Dangerous Wildlife in the Rocky Mountains

Dangerous Wildlife in the Rocky Mountains
The Rocky Mountains extend northward in the United States from New Mexico through states such as Colorado, Utah, Wyoming, Idaho and Montana, all the way to northern portions of the Canadian province of British Columbia. There is abundant wildlife over such a vast region, with some of North America's more dangerous animal species living in and around the Rocky Mountains. Hikers, backpackers, fishermen and campers need to be aware when in proximity to these species that there is a degree of danger involved.


The black bear and the grizzly bear are present in parts of the Rocky Mountains, with the black bear's range far more extensive than the threatened grizzly. While black bears can be found up and down the Rockies, the grizzly is mostly confined to the northern range of these peaks, with many more present in Canada than in the U.S. Black bears are smaller, weighing an average of between 150 and 300 pounds while the grizzly can be as large as half a ton and stand 10 feet tall on its hind legs. Both of these species are omnivorous, meaning they will dine on almost anything. Bear attacks have been well documented over the years, with several resulting in fatalities. Bears are especially dangerous when protecting a recent kill of their own and when a female has cubs.



North America's largest cat, the cougar, can weigh as much as 200 pounds. These cats at one time were found all across the U.S., but now are relegated mostly to the western states, with the Rocky Mountains as one of their few strongholds. Skillful hunters, there have been several instances where cougars actually stalked and killed human beings. Anyone who is venturing into areas of the Rocky Mountains that cougars frequent needs to be on the alert for these animals. Since 1900, there have been well over 100 cougar attacks on people in the U.S. and Canada, with a quarter of these resulting in deaths.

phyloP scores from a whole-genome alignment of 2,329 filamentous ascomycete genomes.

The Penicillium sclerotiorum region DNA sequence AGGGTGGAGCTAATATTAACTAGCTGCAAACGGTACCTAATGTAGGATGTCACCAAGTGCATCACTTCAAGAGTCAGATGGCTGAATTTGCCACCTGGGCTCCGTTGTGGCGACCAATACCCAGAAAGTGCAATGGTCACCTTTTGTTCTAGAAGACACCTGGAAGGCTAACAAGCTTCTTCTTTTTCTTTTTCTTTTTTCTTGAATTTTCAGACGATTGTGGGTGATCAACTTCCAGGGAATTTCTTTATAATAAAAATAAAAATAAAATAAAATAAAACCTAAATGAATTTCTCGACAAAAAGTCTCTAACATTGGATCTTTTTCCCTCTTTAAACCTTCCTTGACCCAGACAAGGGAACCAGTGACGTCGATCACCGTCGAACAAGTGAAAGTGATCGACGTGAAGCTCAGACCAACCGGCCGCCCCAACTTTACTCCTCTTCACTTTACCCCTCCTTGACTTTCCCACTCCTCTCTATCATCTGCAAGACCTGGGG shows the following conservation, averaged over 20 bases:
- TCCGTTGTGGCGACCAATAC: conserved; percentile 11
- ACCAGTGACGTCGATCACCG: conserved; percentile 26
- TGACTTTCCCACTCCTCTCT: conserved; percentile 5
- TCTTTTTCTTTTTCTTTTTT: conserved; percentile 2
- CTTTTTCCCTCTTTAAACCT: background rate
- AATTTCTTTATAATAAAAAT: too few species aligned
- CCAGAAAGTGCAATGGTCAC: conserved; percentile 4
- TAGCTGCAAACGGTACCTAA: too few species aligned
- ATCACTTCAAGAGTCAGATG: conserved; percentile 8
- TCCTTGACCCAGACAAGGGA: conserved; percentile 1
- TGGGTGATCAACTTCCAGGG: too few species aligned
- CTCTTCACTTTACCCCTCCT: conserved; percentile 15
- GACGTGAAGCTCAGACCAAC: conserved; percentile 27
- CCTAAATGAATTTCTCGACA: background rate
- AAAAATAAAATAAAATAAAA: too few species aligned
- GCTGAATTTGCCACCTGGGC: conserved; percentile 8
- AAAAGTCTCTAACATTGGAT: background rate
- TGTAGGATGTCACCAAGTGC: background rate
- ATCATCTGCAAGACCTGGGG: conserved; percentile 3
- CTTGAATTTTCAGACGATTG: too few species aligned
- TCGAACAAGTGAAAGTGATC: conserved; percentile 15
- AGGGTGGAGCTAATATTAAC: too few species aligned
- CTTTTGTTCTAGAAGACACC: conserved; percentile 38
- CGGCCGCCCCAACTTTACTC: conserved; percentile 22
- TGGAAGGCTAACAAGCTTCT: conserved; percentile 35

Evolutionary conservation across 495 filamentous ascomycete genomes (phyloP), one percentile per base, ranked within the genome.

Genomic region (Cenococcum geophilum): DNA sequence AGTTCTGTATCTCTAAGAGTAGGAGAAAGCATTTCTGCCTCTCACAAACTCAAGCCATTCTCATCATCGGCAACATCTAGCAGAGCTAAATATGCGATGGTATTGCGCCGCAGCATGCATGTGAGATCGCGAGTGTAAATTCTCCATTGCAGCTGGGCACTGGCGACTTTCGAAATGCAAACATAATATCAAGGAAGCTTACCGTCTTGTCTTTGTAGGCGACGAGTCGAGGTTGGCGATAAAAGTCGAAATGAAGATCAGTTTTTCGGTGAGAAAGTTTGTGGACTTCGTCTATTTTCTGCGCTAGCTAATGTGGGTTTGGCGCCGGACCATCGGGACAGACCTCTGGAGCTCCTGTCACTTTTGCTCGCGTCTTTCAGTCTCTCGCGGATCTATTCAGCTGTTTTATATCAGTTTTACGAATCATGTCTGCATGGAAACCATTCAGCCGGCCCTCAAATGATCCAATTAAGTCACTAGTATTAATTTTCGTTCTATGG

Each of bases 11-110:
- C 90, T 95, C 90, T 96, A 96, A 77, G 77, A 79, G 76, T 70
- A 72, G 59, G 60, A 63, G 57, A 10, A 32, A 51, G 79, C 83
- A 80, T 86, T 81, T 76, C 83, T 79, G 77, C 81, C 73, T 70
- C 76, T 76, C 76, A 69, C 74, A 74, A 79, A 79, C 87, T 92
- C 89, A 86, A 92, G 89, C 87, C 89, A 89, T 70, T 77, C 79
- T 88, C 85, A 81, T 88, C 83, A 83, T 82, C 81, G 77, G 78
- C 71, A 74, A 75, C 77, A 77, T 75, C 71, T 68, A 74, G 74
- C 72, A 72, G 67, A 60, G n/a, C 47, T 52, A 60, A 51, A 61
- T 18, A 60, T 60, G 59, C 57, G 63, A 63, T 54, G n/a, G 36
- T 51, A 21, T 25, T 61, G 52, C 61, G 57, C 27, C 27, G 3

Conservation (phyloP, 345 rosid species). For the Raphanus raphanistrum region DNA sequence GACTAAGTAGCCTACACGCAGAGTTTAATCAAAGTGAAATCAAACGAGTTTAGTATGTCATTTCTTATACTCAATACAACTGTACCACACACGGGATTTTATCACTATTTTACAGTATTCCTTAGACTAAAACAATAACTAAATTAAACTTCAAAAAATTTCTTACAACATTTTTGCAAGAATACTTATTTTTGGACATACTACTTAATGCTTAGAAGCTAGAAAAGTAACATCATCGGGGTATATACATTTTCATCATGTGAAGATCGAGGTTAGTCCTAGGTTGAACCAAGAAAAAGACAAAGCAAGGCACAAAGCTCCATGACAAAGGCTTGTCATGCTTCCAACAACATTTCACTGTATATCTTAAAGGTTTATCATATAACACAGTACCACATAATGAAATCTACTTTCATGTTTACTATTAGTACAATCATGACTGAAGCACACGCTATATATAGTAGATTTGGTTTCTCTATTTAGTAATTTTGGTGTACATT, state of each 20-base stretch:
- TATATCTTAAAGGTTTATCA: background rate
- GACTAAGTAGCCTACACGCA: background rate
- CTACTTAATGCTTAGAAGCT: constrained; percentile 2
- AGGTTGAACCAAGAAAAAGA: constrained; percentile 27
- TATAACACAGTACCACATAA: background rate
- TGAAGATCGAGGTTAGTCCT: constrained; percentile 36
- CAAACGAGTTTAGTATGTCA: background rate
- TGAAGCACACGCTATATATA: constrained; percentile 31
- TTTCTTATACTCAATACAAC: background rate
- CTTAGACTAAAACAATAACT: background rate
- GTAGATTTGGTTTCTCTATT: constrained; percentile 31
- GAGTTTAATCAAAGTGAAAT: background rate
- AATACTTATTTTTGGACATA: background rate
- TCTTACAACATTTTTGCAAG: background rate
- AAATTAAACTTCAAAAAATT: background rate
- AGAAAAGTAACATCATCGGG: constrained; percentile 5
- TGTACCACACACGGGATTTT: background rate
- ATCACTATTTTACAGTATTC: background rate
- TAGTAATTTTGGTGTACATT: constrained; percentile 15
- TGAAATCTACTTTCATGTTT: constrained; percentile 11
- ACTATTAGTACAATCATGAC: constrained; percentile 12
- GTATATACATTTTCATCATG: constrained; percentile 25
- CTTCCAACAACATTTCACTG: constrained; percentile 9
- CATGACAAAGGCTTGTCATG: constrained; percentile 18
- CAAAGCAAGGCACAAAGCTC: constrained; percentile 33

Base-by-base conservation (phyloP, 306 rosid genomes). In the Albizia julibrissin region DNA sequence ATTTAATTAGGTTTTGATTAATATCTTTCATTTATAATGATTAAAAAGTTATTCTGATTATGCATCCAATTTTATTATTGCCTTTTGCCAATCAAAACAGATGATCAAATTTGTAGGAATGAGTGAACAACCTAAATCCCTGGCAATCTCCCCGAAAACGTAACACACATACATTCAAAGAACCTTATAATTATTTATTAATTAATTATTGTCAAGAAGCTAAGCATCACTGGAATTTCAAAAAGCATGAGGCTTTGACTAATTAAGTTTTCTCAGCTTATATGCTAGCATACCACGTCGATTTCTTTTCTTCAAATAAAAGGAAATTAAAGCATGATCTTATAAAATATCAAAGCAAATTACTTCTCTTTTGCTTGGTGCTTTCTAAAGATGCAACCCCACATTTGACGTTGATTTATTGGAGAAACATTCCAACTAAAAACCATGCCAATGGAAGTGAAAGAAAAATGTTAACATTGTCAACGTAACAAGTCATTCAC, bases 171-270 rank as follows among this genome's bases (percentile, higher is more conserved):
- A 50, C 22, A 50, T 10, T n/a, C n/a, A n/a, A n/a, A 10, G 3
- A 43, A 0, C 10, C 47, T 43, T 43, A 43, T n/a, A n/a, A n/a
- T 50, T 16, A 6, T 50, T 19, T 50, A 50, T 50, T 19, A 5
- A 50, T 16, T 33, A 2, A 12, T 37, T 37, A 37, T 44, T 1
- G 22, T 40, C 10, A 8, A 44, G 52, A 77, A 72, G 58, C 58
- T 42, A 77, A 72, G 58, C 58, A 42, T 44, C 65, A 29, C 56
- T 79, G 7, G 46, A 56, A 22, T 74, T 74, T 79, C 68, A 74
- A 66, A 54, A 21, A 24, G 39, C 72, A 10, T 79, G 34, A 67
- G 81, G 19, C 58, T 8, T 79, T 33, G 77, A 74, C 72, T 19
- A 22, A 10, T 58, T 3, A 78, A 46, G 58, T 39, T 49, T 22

While most people do not associate different members of the deer family with danger, the potential always exists for a bad encounter with moose, elk, mule deer and white-tail deer--all inhabitants of the Rocky Mountains. Deer can be dangerous during the mating season and are also hazardous if they feel cornered or are surprised. Antlers and hooves can be formidable weapons against human beings, and a huge bull moose that is in the middle of the rutting period is not an animal that should be approached under any circumstances. Bison, which can exceed 2,000 lbs., can be found in places such as Yellowstone National Park in the Rockies. Bison account for more injuries to visitors in the park than all the rest of the animal species that live there combined. Thinking the bison is harmless, people foolishly approach them and put themselves at risk of being trampled or gored, especially if a young calf is in the area and the bison feels threatened.


There are rattlesnakes that live in parts of the Rocky Mountains. These stocky snakes are capable of causing great harm with their venomous bite. While the venom of a rattlesnake is not always injected into a bite when the snake strikes, if enough does get into a person's system, he may die without prompt medical attention. Rattlesnakes like to sun themselves on rocky ledges and trails, which make them a potential threat to mountain bikers that may come across them quickly and frighten them into striking.

Other threats

Coyotes exist in large numbers throughout the Rockies, while their much larger cousin, the gray wolf, is present on a very limited basis. Both are clever predators that can be dangerous if confronted or if someone is out in the wilderness alone, with the wolf much more of a risk than the coyote since it lives in groups called packs. The bobcat, lynx, and wolverine also live in the Rocky Mountains, and while these three species are rarely seen and avoid humans whenever possible, they are able to inflict damage with sharp teeth and claws if provoked or threatened.


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